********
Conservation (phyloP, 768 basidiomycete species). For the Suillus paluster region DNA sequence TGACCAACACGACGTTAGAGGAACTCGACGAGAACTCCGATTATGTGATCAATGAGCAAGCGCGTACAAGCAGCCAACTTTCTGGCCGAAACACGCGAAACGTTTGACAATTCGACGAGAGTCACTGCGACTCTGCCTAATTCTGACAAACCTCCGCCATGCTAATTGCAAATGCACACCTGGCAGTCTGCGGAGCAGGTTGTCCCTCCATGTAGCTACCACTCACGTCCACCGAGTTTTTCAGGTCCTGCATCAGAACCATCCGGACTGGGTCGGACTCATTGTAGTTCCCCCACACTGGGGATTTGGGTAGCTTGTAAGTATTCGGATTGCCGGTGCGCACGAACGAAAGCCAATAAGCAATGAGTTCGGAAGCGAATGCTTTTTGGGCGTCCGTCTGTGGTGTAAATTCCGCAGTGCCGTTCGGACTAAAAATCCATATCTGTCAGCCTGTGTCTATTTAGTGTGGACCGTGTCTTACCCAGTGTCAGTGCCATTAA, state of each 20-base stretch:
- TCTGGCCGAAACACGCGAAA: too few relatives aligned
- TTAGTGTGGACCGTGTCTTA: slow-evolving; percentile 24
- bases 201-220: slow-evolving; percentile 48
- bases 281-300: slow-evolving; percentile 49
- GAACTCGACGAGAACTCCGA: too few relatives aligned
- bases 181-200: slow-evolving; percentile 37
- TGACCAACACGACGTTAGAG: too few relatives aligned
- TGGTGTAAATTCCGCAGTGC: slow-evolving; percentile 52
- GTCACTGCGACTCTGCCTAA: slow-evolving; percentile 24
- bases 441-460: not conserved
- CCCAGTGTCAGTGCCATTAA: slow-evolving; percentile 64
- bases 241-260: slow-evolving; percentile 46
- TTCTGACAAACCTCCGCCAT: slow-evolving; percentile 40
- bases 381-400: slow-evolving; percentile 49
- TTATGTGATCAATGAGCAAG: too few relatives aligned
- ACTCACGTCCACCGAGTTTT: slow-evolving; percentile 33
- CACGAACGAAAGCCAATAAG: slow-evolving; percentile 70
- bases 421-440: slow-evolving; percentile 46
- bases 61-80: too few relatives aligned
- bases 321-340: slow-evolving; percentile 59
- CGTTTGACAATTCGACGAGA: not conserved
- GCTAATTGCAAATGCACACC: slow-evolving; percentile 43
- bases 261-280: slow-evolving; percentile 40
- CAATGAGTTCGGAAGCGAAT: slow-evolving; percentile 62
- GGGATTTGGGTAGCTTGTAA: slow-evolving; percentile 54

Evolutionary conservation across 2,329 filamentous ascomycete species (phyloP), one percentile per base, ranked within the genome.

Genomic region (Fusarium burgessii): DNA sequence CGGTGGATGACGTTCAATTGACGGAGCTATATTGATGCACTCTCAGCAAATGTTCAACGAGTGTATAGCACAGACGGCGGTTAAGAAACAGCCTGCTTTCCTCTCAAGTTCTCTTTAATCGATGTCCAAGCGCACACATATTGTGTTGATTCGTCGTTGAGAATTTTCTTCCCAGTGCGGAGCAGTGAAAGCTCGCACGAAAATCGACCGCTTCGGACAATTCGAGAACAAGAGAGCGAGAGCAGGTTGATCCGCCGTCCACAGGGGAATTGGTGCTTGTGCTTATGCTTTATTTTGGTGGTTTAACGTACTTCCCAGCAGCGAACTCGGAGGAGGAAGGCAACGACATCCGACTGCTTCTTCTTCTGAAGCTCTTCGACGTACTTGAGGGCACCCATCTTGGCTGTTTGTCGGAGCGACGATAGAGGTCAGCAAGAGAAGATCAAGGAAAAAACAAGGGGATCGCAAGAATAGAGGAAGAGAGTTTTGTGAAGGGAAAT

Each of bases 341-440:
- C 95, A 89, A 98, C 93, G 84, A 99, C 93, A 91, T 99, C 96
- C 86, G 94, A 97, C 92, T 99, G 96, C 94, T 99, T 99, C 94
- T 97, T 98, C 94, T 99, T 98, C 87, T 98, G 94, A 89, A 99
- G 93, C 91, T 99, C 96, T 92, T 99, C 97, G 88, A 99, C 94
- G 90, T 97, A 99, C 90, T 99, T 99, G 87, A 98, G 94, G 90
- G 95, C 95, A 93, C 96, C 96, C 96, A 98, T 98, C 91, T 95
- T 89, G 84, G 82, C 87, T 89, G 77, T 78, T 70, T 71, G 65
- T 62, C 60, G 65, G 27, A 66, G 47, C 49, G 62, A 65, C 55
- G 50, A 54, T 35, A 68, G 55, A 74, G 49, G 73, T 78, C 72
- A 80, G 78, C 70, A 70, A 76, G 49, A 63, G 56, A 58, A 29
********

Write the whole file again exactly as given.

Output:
Conservation (phyloP, 768 basidiomycete species). For the Suillus paluster region DNA sequence TGACCAACACGACGTTAGAGGAACTCGACGAGAACTCCGATTATGTGATCAATGAGCAAGCGCGTACAAGCAGCCAACTTTCTGGCCGAAACACGCGAAACGTTTGACAATTCGACGAGAGTCACTGCGACTCTGCCTAATTCTGACAAACCTCCGCCATGCTAATTGCAAATGCACACCTGGCAGTCTGCGGAGCAGGTTGTCCCTCCATGTAGCTACCACTCACGTCCACCGAGTTTTTCAGGTCCTGCATCAGAACCATCCGGACTGGGTCGGACTCATTGTAGTTCCCCCACACTGGGGATTTGGGTAGCTTGTAAGTATTCGGATTGCCGGTGCGCACGAACGAAAGCCAATAAGCAATGAGTTCGGAAGCGAATGCTTTTTGGGCGTCCGTCTGTGGTGTAAATTCCGCAGTGCCGTTCGGACTAAAAATCCATATCTGTCAGCCTGTGTCTATTTAGTGTGGACCGTGTCTTACCCAGTGTCAGTGCCATTAA, state of each 20-base stretch:
- TCTGGCCGAAACACGCGAAA: too few relatives aligned
- TTAGTGTGGACCGTGTCTTA: slow-evolving; percentile 24
- bases 201-220: slow-evolving; percentile 48
- bases 281-300: slow-evolving; percentile 49
- GAACTCGACGAGAACTCCGA: too few relatives aligned
- bases 181-200: slow-evolving; percentile 37
- TGACCAACACGACGTTAGAG: too few relatives aligned
- TGGTGTAAATTCCGCAGTGC: slow-evolving; percentile 52
- GTCACTGCGACTCTGCCTAA: slow-evolving; percentile 24
- bases 441-460: not conserved
- CCCAGTGTCAGTGCCATTAA: slow-evolving; percentile 64
- bases 241-260: slow-evolving; percentile 46
- TTCTGACAAACCTCCGCCAT: slow-evolving; percentile 40
- bases 381-400: slow-evolving; percentile 49
- TTATGTGATCAATGAGCAAG: too few relatives aligned
- ACTCACGTCCACCGAGTTTT: slow-evolving; percentile 33
- CACGAACGAAAGCCAATAAG: slow-evolving; percentile 70
- bases 421-440: slow-evolving; percentile 46
- bases 61-80: too few relatives aligned
- bases 321-340: slow-evolving; percentile 59
- CGTTTGACAATTCGACGAGA: not conserved
- GCTAATTGCAAATGCACACC: slow-evolving; percentile 43
- bases 261-280: slow-evolving; percentile 40
- CAATGAGTTCGGAAGCGAAT: slow-evolving; percentile 62
- GGGATTTGGGTAGCTTGTAA: slow-evolving; percentile 54

Evolutionary conservation across 2,329 filamentous ascomycete species (phyloP), one percentile per base, ranked within the genome.

Genomic region (Fusarium burgessii): DNA sequence CGGTGGATGACGTTCAATTGACGGAGCTATATTGATGCACTCTCAGCAAATGTTCAACGAGTGTATAGCACAGACGGCGGTTAAGAAACAGCCTGCTTTCCTCTCAAGTTCTCTTTAATCGATGTCCAAGCGCACACATATTGTGTTGATTCGTCGTTGAGAATTTTCTTCCCAGTGCGGAGCAGTGAAAGCTCGCACGAAAATCGACCGCTTCGGACAATTCGAGAACAAGAGAGCGAGAGCAGGTTGATCCGCCGTCCACAGGGGAATTGGTGCTTGTGCTTATGCTTTATTTTGGTGGTTTAACGTACTTCCCAGCAGCGAACTCGGAGGAGGAAGGCAACGACATCCGACTGCTTCTTCTTCTGAAGCTCTTCGACGTACTTGAGGGCACCCATCTTGGCTGTTTGTCGGAGCGACGATAGAGGTCAGCAAGAGAAGATCAAGGAAAAAACAAGGGGATCGCAAGAATAGAGGAAGAGAGTTTTGTGAAGGGAAAT

Each of bases 341-440:
- C 95, A 89, A 98, C 93, G 84, A 99, C 93, A 91, T 99, C 96
- C 86, G 94, A 97, C 92, T 99, G 96, C 94, T 99, T 99, C 94
- T 97, T 98, C 94, T 99, T 98, C 87, T 98, G 94, A 89, A 99
- G 93, C 91, T 99, C 96, T 92, T 99, C 97, G 88, A 99, C 94
- G 90, T 97, A 99, C 90, T 99, T 99, G 87, A 98, G 94, G 90
- G 95, C 95, A 93, C 96, C 96, C 96, A 98, T 98, C 91, T 95
- T 89, G 84, G 82, C 87, T 89, G 77, T 78, T 70, T 71, G 65
- T 62, C 60, G 65, G 27, A 66, G 47, C 49, G 62, A 65, C 55
- G 50, A 54, T 35, A 68, G 55, A 74, G 49, G 73, T 78, C 72
- A 80, G 78, C 70, A 70, A 76, G 49, A 63, G 56, A 58, A 29